"jason reynolds" Discussed on TED Radio Hour

TED Radio Hour

07:17 min | 4 months ago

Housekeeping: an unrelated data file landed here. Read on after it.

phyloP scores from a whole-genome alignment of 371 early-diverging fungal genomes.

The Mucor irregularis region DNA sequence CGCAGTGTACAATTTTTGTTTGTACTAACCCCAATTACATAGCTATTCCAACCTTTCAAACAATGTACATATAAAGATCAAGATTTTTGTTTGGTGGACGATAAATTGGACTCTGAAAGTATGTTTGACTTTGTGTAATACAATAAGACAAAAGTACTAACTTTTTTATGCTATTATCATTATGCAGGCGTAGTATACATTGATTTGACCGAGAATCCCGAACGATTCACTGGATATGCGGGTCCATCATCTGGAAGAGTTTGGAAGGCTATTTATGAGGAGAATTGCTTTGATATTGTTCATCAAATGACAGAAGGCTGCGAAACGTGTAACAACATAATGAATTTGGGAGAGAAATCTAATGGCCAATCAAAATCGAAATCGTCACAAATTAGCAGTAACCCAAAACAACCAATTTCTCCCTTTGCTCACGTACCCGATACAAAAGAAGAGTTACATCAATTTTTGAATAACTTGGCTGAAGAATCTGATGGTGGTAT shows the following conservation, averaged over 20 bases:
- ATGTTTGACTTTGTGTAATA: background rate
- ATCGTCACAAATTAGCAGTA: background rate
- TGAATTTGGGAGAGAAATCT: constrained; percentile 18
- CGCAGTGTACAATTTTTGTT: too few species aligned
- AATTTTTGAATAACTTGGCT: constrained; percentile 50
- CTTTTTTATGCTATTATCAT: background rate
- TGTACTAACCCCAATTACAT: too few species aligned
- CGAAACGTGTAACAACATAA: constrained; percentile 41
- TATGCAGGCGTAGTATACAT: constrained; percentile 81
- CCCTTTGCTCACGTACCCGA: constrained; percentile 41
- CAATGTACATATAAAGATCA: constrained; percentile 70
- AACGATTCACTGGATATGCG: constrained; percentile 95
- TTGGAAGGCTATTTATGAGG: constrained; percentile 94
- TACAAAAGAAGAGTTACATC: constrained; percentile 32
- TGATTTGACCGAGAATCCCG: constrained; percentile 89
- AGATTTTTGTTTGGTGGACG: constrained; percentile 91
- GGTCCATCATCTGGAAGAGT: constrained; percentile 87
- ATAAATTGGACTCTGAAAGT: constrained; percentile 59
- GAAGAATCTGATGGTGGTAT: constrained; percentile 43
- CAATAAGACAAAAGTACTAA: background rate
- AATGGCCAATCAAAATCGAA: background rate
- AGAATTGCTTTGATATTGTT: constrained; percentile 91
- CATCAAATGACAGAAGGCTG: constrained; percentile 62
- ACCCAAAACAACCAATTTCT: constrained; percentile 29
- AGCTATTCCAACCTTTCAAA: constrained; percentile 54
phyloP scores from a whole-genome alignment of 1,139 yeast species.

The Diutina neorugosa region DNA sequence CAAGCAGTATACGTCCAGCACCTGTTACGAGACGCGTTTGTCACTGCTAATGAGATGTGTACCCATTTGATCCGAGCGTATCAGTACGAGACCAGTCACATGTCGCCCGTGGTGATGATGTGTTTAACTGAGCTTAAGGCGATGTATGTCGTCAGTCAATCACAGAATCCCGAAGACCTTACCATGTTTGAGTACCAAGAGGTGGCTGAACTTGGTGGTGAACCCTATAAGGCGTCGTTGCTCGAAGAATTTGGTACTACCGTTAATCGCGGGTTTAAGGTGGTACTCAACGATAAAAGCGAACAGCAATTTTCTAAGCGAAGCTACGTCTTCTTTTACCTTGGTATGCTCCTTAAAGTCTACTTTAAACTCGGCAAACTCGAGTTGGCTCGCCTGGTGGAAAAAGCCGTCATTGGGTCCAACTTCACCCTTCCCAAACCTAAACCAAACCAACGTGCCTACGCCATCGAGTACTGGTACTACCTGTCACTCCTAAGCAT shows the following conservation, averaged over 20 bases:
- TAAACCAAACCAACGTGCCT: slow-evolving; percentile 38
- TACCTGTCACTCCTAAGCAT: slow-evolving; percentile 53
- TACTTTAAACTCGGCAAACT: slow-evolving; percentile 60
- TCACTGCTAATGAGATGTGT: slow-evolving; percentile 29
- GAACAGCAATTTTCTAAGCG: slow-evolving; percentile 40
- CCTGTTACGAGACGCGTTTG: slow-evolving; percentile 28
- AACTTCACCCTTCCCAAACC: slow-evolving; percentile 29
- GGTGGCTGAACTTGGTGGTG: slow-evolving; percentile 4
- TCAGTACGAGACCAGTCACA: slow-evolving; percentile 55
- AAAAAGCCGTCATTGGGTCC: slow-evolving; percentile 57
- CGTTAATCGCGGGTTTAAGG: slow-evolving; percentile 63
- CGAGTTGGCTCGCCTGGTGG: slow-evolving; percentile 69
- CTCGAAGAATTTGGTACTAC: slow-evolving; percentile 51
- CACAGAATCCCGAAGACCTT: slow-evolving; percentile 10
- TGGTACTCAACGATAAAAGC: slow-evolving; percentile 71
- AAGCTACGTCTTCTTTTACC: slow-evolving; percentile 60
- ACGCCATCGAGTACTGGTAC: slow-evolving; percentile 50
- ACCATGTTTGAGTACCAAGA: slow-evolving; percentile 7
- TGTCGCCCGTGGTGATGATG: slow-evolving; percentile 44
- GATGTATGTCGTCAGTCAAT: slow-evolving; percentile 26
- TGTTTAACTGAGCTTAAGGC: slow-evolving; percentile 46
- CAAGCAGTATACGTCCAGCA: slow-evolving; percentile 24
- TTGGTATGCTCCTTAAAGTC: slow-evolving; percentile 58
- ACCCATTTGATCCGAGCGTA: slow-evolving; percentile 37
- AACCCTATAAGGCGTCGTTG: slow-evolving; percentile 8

"jason reynolds" Discussed on TED Radio Hour